Published October 28, 2012
As Hurricane Sandy stayed on track to barrel the East Coast, states of emergency were declared from North Carolina to Connecticut, with residents being evacuated, schools and transit systems shut and food and supplies flying off store shelves in a sure sign people were preparing for the worst.
Sandy was at Category 1 strength, packing 75 mph winds, about 270 miles southeast of Cape Hatteras, N.C., and moving northeast at 14 mph as of 2 p.m. Sunday, according to the National Hurricane Center in Miami. It was about 575 miles south of New York City.
The Hurricane is on path to meet a winter storm and a cold front, plus high tides from a full moon, and experts said the rare hybrid storm that results could cause havoc through 800 miles from the East Coast to the Great Lakes.
Officials raised the storm-related death toll across the Caribbean to 65, with 51 of those coming in Haiti, which was pelted by three days of constant rains that ended only on Friday.
In upstate New York in Syracuse, shelves normally stocked with water at a Wegmans store were bare, CNYCentral.com reports.
An assistant manager at a Lowes store in Columbus, Ohio, told 10TV.com that people were calling in from West Virginia and Maryland to ask for supplies.
And in northern Virginia, a cashier at Pitkins Ace Hardware in Dale City said batteries, flashlights and candles were flying off the shelves, PotomacLocal.com reports.
In New York City, where residents were also packing stores to buy storm-related supplies, Gov. Andrew Cuomo announced that the city will suspend its bus, subway and commuter rail service Sunday at 7 p.m. in anticipation of the storm. New Jersey’s PATH train service, which ferries passengers between New York City and New Jersey, announced that it would close starting Monday until further notice. Bridges and tunnels would be closed on a case by case basis, but the New York Stock Exchange would remain open.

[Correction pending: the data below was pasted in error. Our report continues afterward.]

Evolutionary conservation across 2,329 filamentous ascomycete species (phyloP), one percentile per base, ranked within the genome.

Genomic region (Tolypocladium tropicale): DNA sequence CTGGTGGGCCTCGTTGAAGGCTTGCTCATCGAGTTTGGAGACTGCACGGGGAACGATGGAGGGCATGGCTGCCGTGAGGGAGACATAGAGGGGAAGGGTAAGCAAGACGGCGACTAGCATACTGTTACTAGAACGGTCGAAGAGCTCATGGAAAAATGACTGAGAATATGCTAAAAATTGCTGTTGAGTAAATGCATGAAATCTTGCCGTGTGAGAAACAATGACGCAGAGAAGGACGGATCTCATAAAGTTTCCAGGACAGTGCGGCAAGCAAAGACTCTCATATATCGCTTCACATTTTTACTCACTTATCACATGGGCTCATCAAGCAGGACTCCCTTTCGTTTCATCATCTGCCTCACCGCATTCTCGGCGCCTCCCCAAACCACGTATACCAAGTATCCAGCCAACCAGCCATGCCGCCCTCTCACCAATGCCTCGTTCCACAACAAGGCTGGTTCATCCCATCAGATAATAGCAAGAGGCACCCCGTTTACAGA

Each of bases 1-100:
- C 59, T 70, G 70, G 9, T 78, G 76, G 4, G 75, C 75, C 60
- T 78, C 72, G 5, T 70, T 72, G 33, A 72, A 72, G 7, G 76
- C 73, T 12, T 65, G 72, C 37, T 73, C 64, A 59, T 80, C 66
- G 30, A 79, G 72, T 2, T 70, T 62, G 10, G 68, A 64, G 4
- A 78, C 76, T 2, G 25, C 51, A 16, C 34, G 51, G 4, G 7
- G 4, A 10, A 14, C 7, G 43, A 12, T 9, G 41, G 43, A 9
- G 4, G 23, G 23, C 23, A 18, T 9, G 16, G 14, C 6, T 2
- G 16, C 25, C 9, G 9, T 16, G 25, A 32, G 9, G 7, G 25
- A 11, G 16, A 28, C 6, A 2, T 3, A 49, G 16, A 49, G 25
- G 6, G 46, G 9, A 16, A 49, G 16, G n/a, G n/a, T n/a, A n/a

New York Mayor Michael Bloomberg ordered the closure of all city public schools for Monday and mandatory evacuations of all low-lying areas. He urged residents in lower Manhattan to call 311 or visit the city’s website for information on evacuation zones. About 1,100 National Guard troops will be deployed to the area, including 400 on Long Island and 200 in New York City, for assistance.
“You don’t want to be over panicked and overly prepared, but you want to be prudent and do what’s necessary,” Cuomo said.
The warning from other officials to anyone who might be affected in the storm’s path was simple: Be prepared and get out of the way. The storm is expected to bring a few days of rain, high winds and possibly heavy snow.
“We’re looking at impact of greater than 50 to 60 million people,” said Louis Uccellini, head of environmental prediction for the National Oceanic and Atmospheric Administration.
The danger was hardly limited to coastal areas. Forecasters were far more worried about inland flooding from storm surge than they were about winds. Rains could saturate the ground, causing trees to topple into power lines, utility officials said, warning residents to prepare for several days at home without power.
States of emergency were declared from North Carolina, where gusty winds whipped steady rain on Sunday morning, to Connecticut. Delaware ordered mandatory evacuations for coastal communities by 8 p.m. Sunday.
“You never want to be too naive, but ultimately, it’s not in our hands anyway,” said Andrew Ferencsik, 31, as he purchased plywood and 2-by-4 lumber from a Home Depot in Lewes, Del.
In North Carolina’s Outer Banks, there was some scattered, minor flooding at daybreak Sunday on the beach road in Nags Head. The bad weather could pick up there later in the day, with the major concerns being rising tides and pounding waves.